From Staff Reports
CUMBERLAND — Maryland hospitals had fewer reports of serious adverse events in fiscal 2012 compared to the year before but an increase in suicides, according to the Office of Health Care Quality in Baltimore’s annual Hospital Patient Safety Report.
In fiscal 2012, which ended June 30, hospitals submitted 286 reports of Level 1 adverse events, down from 348 reports in fiscal 2011. Level 1 adverse events are unexpected occurrences related to a patient’s medical treatment and not related to the natural course of the patient’s illness or underlying condition that result in death or a serious disability.
The suicide rate went from five in fiscal 2011 to 16 in fiscal 2012. Nine of the suicides occurred outside the hospital shortly after discharge from emergency departments and inpatient behavioral health units, according to the report.
The document does not identify which hospitals submitted the serious adverse events reports.
Other key findings of the document include:
• Hospitals with more than 100 beds reported an average of 4.8 adverse events each, while those with less than 100 beds reported an average of 0.9 Level 1 events each.
• As with previous years, pressure ulcers and falls continued to make up the majority of the reports received, with 98 and 86 reports, respectively. These two types of events account for nearly two-thirds of all reports in fiscal 12.
• The post-surgical retention of foreign bodies decreased from 17 to 13, with most of the reported events occurring during emergency abdominal procedures in obese patients.
• There were 12 reports of medication errors leading to death or serious disability, including one each of untreated hypoglycemia and anticoagulation events. Five of the errors involved overdoses of sedatives, pain medications and the anesthetic agent propofol.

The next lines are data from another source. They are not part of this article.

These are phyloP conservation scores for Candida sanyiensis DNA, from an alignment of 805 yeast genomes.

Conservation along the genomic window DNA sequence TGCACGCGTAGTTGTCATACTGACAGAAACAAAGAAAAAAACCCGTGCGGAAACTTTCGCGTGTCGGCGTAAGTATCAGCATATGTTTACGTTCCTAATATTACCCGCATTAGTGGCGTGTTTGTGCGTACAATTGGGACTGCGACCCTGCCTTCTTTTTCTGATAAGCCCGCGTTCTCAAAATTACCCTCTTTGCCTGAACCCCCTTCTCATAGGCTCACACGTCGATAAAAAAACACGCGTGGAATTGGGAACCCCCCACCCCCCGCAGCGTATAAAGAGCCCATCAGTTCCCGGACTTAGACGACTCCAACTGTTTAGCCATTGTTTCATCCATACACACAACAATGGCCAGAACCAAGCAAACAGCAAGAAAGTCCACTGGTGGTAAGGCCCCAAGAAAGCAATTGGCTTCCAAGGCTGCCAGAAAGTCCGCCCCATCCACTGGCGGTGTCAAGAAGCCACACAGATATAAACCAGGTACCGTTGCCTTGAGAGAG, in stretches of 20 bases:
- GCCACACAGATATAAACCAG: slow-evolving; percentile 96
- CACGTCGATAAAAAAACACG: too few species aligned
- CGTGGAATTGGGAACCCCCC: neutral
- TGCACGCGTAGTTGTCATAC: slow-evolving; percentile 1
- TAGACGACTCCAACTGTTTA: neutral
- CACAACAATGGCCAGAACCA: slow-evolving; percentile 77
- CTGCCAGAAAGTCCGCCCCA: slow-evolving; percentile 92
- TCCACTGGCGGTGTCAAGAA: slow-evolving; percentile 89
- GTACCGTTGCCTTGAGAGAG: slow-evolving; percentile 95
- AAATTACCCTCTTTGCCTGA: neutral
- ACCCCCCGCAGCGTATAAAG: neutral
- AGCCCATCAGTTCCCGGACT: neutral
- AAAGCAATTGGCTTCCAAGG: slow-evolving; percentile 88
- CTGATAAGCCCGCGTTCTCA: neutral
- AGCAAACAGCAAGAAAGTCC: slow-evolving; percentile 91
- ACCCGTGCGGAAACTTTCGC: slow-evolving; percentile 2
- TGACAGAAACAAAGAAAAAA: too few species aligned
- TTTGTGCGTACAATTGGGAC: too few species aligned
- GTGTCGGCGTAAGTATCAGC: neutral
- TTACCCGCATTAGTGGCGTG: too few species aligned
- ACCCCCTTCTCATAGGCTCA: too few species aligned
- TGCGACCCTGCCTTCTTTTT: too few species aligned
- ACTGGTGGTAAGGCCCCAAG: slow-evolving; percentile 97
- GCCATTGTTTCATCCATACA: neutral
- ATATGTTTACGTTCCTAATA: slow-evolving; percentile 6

The report recommends that:
• Hospitals should consider asking alert and oriented patients to sign an informed declination of services when the patients refuse basic interventions to prevent falls and pressure ulcers.
• Assessments of suicide risk in patients about to be discharged should include an assessment of hazards and the availability of weapons in the home.
• Each suicide attempt should be considered predictive of future behavior. Inpatients with suicidal intent should be on one-to-one or arms-length supervision.
• Hospitals should implement evidence-based assessments, improved safety protocols and maintain a keen awareness of environmental hazards.
• Hospitals should proactively address the contributing factors that are common in medication errors, including communication failures, lack of effective medication reconciliation, dosage calculation failures and complacency.
• Root cause analysis teams should pay more attention to the role of staff supervision (or the lack thereof) in the adverse events. Many adverse events could be averted with timely interventions.
OHCQ works with Maryland hospitals and the Maryland Patient Safety Center to promote its recommendations.
To view the full Fiscal Year 2012 Hospital Patient Safety Report, visit http://dhmh.maryland.gov/ohcq/docs/Reports/FY2012%20Patient%20Safety%20Report%20FINAL.pdf.